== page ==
Siddhartha Gautama was born in Lumbini, Nepal around the year 563 BC. He was the son of two important great people. Siddhartha's father's name was Shuddhodana, the King of the Sakyas. His mother, Queen Maya, was a lady "of perfect form and bee-black tresses, fearless in heart and full of grace and virtue." Siddhartha got his name from one of his mother's dreams. When she told her husband about her dream, he called Brahmins, or taught men to interpret it. They predicted that the child one-day would be the greatest king in the world or the greatest ascetic in the world. So that's why they called him Siddhartha, meaning "he whose aim is accomplished." When Siddhartha was about 20 years old he married Yasodhara, who was the daughter of one of the King's ministers. Siddhartha and his new wife had a child a year after they got married. They called their son Rahula, which means "impediment."
Nine years later Siddhartha asked his charioteer to take him for a ride throughout the city. While riding he saw three things he had never seen before. One was an old man, another was a man suffering from illness, and finally he saw a dead body surrounded by mourners. The last sight he saw was a wandering old holy man with no possessions or a wandering ascetic. According to legend he left his family and wealth to find the cause of human misery.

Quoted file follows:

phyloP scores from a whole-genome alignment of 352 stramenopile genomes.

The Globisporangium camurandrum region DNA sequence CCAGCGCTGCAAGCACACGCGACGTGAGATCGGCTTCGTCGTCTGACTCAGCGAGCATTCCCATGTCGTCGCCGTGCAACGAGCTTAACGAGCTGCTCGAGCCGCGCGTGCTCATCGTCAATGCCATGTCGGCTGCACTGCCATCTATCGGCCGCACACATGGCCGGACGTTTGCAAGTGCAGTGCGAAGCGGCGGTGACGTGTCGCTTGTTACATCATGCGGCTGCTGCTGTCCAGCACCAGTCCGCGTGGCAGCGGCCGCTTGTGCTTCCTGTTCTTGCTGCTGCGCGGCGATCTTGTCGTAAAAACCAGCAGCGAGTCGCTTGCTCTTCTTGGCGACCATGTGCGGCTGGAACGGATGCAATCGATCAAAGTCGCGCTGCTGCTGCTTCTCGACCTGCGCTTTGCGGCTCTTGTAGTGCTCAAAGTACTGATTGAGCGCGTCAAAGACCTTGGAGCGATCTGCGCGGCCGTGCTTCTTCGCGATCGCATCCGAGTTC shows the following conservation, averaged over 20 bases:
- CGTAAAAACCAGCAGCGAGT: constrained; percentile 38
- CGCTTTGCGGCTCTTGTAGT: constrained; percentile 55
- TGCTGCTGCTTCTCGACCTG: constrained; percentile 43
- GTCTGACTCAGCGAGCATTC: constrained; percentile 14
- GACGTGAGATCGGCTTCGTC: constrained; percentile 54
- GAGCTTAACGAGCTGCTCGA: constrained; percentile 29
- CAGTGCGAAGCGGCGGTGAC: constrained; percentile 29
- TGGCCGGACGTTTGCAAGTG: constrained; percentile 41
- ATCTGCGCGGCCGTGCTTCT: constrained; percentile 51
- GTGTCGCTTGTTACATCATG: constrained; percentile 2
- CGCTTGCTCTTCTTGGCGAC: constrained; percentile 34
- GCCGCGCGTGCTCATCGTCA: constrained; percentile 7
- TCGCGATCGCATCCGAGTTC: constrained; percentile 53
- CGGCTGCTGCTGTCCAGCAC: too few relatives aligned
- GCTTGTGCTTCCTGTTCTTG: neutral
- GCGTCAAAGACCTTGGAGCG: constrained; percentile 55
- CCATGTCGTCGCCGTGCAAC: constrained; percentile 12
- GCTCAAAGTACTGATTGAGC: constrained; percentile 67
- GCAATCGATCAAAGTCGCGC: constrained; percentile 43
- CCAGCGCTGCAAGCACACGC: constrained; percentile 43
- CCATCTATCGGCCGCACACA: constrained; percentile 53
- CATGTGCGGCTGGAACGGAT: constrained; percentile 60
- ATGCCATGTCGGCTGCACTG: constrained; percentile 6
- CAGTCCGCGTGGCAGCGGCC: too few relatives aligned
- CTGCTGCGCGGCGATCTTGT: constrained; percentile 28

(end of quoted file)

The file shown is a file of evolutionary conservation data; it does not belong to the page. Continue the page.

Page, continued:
In his teachings, the Buddha learned many elements of the Hinduism of this time, including the teachings of Samsara and Karma. However, Buddha differed from Hinduism in some important aspects. For example the Buddha opposed the animal sacrifices. Hinduism made much use of animal sacrifices to various gods, because this was the way that the Hindu's thought they would reach Nirvana.